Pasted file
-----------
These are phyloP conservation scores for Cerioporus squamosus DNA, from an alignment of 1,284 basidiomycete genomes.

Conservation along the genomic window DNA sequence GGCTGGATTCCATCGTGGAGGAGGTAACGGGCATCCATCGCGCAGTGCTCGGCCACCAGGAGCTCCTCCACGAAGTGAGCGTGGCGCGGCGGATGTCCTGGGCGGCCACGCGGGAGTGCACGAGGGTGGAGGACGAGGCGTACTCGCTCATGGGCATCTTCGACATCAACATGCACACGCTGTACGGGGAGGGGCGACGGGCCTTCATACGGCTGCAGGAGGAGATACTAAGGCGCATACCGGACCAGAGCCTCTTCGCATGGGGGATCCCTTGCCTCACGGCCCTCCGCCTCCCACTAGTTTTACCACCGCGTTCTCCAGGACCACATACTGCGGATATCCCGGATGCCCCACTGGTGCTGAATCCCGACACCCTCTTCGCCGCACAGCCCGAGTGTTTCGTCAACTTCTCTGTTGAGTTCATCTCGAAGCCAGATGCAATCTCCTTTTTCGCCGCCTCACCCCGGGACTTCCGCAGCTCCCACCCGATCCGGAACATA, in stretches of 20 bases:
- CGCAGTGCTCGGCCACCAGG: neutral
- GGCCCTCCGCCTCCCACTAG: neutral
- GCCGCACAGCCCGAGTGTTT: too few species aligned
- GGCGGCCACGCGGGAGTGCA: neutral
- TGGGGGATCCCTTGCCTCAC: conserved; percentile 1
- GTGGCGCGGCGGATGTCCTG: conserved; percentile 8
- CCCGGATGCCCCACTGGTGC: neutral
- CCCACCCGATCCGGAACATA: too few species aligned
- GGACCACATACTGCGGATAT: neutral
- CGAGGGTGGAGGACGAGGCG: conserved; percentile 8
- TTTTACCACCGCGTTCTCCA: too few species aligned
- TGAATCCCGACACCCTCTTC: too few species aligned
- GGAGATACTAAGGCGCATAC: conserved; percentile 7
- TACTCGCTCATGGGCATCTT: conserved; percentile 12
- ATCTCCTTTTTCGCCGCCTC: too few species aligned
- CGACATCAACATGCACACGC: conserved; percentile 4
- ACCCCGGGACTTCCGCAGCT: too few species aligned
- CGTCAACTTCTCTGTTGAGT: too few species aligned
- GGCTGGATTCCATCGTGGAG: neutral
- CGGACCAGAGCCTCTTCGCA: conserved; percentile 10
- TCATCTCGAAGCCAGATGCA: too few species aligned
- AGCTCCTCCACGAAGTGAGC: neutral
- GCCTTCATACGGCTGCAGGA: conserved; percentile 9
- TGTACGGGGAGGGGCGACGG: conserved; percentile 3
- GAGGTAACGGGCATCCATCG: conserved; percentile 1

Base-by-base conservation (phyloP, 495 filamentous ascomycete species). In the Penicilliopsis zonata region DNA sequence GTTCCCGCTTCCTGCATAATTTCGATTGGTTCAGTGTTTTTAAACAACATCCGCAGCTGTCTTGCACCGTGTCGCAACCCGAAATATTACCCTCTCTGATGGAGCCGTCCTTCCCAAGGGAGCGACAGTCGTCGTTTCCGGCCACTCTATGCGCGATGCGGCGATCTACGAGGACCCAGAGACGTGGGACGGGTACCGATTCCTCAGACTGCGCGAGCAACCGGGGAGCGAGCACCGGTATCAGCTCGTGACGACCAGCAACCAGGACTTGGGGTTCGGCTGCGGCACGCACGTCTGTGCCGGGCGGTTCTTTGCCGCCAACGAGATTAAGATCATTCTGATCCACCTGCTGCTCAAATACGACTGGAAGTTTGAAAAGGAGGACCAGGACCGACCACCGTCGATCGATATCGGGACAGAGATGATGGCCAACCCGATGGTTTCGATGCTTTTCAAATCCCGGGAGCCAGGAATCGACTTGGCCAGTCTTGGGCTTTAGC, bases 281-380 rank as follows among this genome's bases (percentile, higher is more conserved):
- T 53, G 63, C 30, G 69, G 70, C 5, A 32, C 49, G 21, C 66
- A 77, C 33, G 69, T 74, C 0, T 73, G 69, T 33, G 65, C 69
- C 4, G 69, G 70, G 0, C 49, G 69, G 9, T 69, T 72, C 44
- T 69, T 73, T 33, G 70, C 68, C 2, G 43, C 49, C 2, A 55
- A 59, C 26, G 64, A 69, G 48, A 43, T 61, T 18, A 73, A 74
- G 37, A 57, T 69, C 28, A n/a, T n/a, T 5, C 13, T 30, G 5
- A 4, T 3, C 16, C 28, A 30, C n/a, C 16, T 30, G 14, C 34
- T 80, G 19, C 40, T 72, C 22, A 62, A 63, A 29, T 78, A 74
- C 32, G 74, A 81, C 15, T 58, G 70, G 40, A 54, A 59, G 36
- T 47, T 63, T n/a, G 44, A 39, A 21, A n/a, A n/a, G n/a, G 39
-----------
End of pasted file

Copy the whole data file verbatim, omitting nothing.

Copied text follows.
These are phyloP conservation scores for Cerioporus squamosus DNA, from an alignment of 1,284 basidiomycete genomes.

Conservation along the genomic window DNA sequence GGCTGGATTCCATCGTGGAGGAGGTAACGGGCATCCATCGCGCAGTGCTCGGCCACCAGGAGCTCCTCCACGAAGTGAGCGTGGCGCGGCGGATGTCCTGGGCGGCCACGCGGGAGTGCACGAGGGTGGAGGACGAGGCGTACTCGCTCATGGGCATCTTCGACATCAACATGCACACGCTGTACGGGGAGGGGCGACGGGCCTTCATACGGCTGCAGGAGGAGATACTAAGGCGCATACCGGACCAGAGCCTCTTCGCATGGGGGATCCCTTGCCTCACGGCCCTCCGCCTCCCACTAGTTTTACCACCGCGTTCTCCAGGACCACATACTGCGGATATCCCGGATGCCCCACTGGTGCTGAATCCCGACACCCTCTTCGCCGCACAGCCCGAGTGTTTCGTCAACTTCTCTGTTGAGTTCATCTCGAAGCCAGATGCAATCTCCTTTTTCGCCGCCTCACCCCGGGACTTCCGCAGCTCCCACCCGATCCGGAACATA, in stretches of 20 bases:
- CGCAGTGCTCGGCCACCAGG: neutral
- GGCCCTCCGCCTCCCACTAG: neutral
- GCCGCACAGCCCGAGTGTTT: too few species aligned
- GGCGGCCACGCGGGAGTGCA: neutral
- TGGGGGATCCCTTGCCTCAC: conserved; percentile 1
- GTGGCGCGGCGGATGTCCTG: conserved; percentile 8
- CCCGGATGCCCCACTGGTGC: neutral
- CCCACCCGATCCGGAACATA: too few species aligned
- GGACCACATACTGCGGATAT: neutral
- CGAGGGTGGAGGACGAGGCG: conserved; percentile 8
- TTTTACCACCGCGTTCTCCA: too few species aligned
- TGAATCCCGACACCCTCTTC: too few species aligned
- GGAGATACTAAGGCGCATAC: conserved; percentile 7
- TACTCGCTCATGGGCATCTT: conserved; percentile 12
- ATCTCCTTTTTCGCCGCCTC: too few species aligned
- CGACATCAACATGCACACGC: conserved; percentile 4
- ACCCCGGGACTTCCGCAGCT: too few species aligned
- CGTCAACTTCTCTGTTGAGT: too few species aligned
- GGCTGGATTCCATCGTGGAG: neutral
- CGGACCAGAGCCTCTTCGCA: conserved; percentile 10
- TCATCTCGAAGCCAGATGCA: too few species aligned
- AGCTCCTCCACGAAGTGAGC: neutral
- GCCTTCATACGGCTGCAGGA: conserved; percentile 9
- TGTACGGGGAGGGGCGACGG: conserved; percentile 3
- GAGGTAACGGGCATCCATCG: conserved; percentile 1

Base-by-base conservation (phyloP, 495 filamentous ascomycete species). In the Penicilliopsis zonata region DNA sequence GTTCCCGCTTCCTGCATAATTTCGATTGGTTCAGTGTTTTTAAACAACATCCGCAGCTGTCTTGCACCGTGTCGCAACCCGAAATATTACCCTCTCTGATGGAGCCGTCCTTCCCAAGGGAGCGACAGTCGTCGTTTCCGGCCACTCTATGCGCGATGCGGCGATCTACGAGGACCCAGAGACGTGGGACGGGTACCGATTCCTCAGACTGCGCGAGCAACCGGGGAGCGAGCACCGGTATCAGCTCGTGACGACCAGCAACCAGGACTTGGGGTTCGGCTGCGGCACGCACGTCTGTGCCGGGCGGTTCTTTGCCGCCAACGAGATTAAGATCATTCTGATCCACCTGCTGCTCAAATACGACTGGAAGTTTGAAAAGGAGGACCAGGACCGACCACCGTCGATCGATATCGGGACAGAGATGATGGCCAACCCGATGGTTTCGATGCTTTTCAAATCCCGGGAGCCAGGAATCGACTTGGCCAGTCTTGGGCTTTAGC, bases 281-380 rank as follows among this genome's bases (percentile, higher is more conserved):
- T 53, G 63, C 30, G 69, G 70, C 5, A 32, C 49, G 21, C 66
- A 77, C 33, G 69, T 74, C 0, T 73, G 69, T 33, G 65, C 69
- C 4, G 69, G 70, G 0, C 49, G 69, G 9, T 69, T 72, C 44
- T 69, T 73, T 33, G 70, C 68, C 2, G 43, C 49, C 2, A 55
- A 59, C 26, G 64, A 69, G 48, A 43, T 61, T 18, A 73, A 74
- G 37, A 57, T 69, C 28, A n/a, T n/a, T 5, C 13, T 30, G 5
- A 4, T 3, C 16, C 28, A 30, C n/a, C 16, T 30, G 14, C 34
- T 80, G 19, C 40, T 72, C 22, A 62, A 63, A 29, T 78, A 74
- C 32, G 74, A 81, C 15, T 58, G 70, G 40, A 54, A 59, G 36
- T 47, T 63, T n/a, G 44, A 39, A 21, A n/a, A n/a, G n/a, G 39